I was playing soccer at West Virginia University, rolled my ankle, and started going to see the athletic trainer. I thought, “Wow, this is kind of a cool deal.” At that time, West Virginia was also starting a new athletic training curriculum. I was a pre-pharmacy major, taking chemistry and physics, and my grades weren’t going to get me into pharmacy school anyway, so I applied for the athletic training program and got in. The timing of everything just worked out well, and I guess the rest is history.
What made you recently go back to school to obtain your doctorate?
I’m interested in promoting this profession and I’d really love to teach full-time in an athletic training program. I teach two classes now–anatomy and physiology–each semester. I’ve been teaching all 27 of my years here. The first 18 I taught both basic and advanced athletic training courses, and the last nine I’ve taught anatomy and physiology. I like to sprinkle in a golf class or two and every summer I teach a graduate class on athletic injuries. I’m basically on a half-teaching load at the moment.
Will you leave your on-the-field athletic training duties?
Eventually, I need to leave. The on-the-field stuff is just killing me now. The job has changed so much over the years and it’s getting to the point where I’ve done it long enough and it’s time for the young people to take over.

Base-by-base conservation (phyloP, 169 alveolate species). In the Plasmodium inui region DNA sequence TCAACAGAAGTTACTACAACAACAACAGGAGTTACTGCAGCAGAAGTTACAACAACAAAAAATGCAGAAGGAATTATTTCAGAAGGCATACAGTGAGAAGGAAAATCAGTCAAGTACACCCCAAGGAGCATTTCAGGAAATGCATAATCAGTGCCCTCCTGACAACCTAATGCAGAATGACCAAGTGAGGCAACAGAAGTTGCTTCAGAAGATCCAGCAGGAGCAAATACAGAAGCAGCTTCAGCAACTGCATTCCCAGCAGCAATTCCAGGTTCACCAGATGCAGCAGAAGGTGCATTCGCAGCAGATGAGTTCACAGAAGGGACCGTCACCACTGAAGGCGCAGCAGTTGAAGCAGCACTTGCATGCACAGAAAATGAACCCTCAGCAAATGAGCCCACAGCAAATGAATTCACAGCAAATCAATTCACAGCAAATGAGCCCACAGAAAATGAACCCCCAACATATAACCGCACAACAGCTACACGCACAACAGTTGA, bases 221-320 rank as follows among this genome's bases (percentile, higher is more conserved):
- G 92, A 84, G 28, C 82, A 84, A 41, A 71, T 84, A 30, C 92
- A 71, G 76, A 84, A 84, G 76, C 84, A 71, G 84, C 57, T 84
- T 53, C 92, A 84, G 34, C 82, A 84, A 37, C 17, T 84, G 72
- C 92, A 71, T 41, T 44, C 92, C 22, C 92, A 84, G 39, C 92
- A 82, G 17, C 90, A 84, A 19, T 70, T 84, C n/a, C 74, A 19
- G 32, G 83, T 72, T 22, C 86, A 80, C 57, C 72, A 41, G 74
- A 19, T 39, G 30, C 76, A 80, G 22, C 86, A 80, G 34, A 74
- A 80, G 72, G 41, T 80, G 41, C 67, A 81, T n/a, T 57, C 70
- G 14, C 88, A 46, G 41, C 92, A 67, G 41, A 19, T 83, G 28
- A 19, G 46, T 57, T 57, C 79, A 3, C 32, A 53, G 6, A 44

What has changed in the 27 years you’ve been an athletic trainer?
When I started, we were a quaint little Division II school. We were competitive in most of our sports, fun to watch, and it was fun to be around the teams. But two things happened over the years. One, the NCAA changed a lot of the regulations and lightened restrictions on the athletes and their practices, so our athletes are basically practicing year-round. They’re here all the time. Even this summer, we’ll have 20 football guys in here in the mornings just doing rehab from surgeries.
The second thing is our success in football has really put a strain on my staff. It’s a great program, but people don’t realize that these student-athletes are playing all semester with no breaks. The Division II playoffs don’t allow for a week off unless you’re one of the two teams to get a bye. We’ve been lucky a couple of times and had those byes, but we basically practice from the first week of August through finals week, when we go to the national championship games. That puts a tremendous strain on my staff when you start looking at our resources and all the other sports we have to cover and making them feel valued as well. Every one of those weeks that go past the regular season, it’s not like a preseason game. Those are pretty intense times.
How do you maintain a work-life balance advice?
I think the balance needs to come from administrations recognizing the strain of this job and being able to commit more resources to staffing so that people don’t burn out. Either that or you just have to cut back on what you cover, and I’ve never been willing to do that. That’s the big dilemma right there.